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Co-opting My Religion

Photo by Martin Thacker

By only

Friday January 28, 2005

Don’t sell out, buy in

The denouement of every Vancouver Fringe Festival media schmooze is a few examples of several shows, randomly selected. Two years ago it resulted in the then Executive Director being de-pantsed by one of the performers as a demonstration of what could be expected in her show. To the joy of all, the then Executive Director complied with the sweet dominatrix’s demands to also remove his gonch.

Last autumn’s samples ended in a much less amusing message. A guy, dressed like a property developer who wished to dress ‘artsy,‘ gave a long, rambling monologue on the concept of ‘space.‘ Space to move, to act, to, oh, be arty. The developer/dude then introduced us to Vancouver’s planned tallest building – the Fringe Towers. One hundred floors, featuring a 200-seat theatre in the sky and located right downtown. Also, there would be several hundred condos – but not for actors or writers. A pall fell over the crowd. Fringe Towers was not a joke, it was merely the newest plot to throw a veneer of art over rampant land speculation.

Building heights in Vancouver are set artificially low to protect the views of people in other parts of Vancouver *** cough *** the west side *** cough *** and to protect the light channels. Stand in the middle of Burrard or Granville and look towards the mountains – you’ll see the buildings settle back away from the street the further north they get.

There are only two legal ways to queer the rules. One, buy airspace from a heritage building and add it to your planned, shorter building. Downtown churches have added a few decades onto their lives despite dwindling congregations merely by selling the space between themselves and their god.

The other way to get City Hall to let you colour outside the lines is to have some sort of cultural amenity. In Fringe Tower’s case, it is a cheque to the Fringe Festival and a ‘lil theatre. The Vancouver International Film Festival took their silver by taking office space in Brava! on Davie and Seymour. They get free office space and a l’il cinema for themselves. The Brava! people get millions more in extra condos.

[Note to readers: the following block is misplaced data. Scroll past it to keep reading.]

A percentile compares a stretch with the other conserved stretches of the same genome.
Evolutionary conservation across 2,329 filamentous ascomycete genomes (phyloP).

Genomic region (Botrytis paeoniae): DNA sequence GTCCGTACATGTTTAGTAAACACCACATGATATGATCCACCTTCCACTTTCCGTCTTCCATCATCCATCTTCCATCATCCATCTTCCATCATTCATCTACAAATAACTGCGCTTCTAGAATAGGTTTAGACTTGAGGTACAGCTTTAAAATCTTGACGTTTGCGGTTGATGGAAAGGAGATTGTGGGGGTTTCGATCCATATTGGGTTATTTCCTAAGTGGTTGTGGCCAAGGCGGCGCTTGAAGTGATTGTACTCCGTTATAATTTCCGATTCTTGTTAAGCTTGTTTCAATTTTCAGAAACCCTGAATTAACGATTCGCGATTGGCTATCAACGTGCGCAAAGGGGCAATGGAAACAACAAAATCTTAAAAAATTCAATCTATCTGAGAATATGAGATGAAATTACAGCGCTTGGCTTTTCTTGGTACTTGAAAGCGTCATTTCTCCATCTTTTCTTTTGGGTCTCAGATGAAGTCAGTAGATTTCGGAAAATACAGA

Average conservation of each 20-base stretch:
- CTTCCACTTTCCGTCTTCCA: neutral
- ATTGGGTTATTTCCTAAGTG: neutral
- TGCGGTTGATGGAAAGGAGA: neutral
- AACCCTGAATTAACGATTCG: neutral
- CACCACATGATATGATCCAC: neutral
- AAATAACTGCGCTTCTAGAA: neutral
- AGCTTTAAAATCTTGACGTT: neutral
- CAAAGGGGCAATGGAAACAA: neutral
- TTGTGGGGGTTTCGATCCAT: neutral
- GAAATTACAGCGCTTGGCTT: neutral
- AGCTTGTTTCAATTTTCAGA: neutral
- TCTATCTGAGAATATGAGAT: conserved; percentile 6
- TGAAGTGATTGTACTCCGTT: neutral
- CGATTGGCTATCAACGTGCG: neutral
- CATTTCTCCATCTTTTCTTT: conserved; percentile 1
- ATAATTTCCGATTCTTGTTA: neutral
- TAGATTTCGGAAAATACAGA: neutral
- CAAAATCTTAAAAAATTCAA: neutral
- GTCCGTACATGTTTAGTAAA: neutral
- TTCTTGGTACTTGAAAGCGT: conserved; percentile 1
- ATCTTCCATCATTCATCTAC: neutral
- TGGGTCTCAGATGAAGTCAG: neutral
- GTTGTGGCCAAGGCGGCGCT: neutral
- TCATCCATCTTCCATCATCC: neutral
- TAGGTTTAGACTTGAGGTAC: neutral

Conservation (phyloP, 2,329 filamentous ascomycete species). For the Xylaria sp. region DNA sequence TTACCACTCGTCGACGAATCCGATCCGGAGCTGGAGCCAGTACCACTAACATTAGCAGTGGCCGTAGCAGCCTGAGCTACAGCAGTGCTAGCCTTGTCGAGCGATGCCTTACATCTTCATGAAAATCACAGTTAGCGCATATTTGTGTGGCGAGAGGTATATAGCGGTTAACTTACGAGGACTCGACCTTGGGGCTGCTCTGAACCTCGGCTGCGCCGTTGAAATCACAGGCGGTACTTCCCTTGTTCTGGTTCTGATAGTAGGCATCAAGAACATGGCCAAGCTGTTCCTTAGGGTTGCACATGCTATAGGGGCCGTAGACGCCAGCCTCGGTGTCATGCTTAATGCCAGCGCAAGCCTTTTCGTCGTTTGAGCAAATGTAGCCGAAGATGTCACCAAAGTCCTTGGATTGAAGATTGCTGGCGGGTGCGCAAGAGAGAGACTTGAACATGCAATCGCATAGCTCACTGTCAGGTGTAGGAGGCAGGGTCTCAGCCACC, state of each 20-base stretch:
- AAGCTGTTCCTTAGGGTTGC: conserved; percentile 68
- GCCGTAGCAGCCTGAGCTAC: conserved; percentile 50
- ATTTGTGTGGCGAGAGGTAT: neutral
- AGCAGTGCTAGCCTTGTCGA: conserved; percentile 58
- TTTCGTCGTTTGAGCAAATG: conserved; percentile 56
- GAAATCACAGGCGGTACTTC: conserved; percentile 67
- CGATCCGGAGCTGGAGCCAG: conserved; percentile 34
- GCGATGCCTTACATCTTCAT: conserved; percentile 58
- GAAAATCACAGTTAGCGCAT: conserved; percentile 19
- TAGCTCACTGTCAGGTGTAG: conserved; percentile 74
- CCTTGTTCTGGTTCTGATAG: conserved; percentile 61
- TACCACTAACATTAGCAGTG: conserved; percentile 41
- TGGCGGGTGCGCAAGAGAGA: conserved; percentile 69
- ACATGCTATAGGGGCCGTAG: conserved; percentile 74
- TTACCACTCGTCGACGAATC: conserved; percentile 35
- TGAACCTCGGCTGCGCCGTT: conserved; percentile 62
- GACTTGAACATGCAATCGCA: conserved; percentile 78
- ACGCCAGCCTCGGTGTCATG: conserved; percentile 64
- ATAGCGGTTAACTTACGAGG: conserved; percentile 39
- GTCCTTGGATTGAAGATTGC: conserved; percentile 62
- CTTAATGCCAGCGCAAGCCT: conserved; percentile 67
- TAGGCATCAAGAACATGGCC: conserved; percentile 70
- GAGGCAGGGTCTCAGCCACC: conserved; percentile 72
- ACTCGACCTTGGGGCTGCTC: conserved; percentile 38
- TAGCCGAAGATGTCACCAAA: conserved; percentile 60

Condo developers love attaching their building to palimpsests of artists living in cold garrets. Bohemia, Picasso, Mondrian. They create an allure of living like an artist, toss a minimum of support to an artist corporation somewhere else for use of their name, and price themselves in a place an artist can get to only in an Absynthe dream. Are there no other professions that cannot be co-opted into stylish living? “Me? I live at the Solicitor and Barrister. Yourself?” “My fiance and I just bought a loft at the Actuarial. It is so much more Strathcona than our old place at the Menial Labourer.”

A young friend of ours tells us of living in a live/work artists’ loft off Main Street. A few months after moving in, the new strata council of the building meets: “No more art in the hallways,” they decree. “It looks unprofessional.” “Also, no sculpture that requires grinding or metalwork. It’s too noisy.“ The strata council consists entirely of lawyers who have bought into the building. Our young friend asked the president of the council, “Why did you buy into an artists loft, then?” “I am an artist,“ came the reply. “But I keep my day job as a lawyer to survive and it takes up all my time.”

Surrey – and it had to be Surrey – is the home of the sole condo that successfully merges art with condo living with reality. Located on King George highway, this condo celebrates life while respecting fantasy. It’s name? Melrose Place.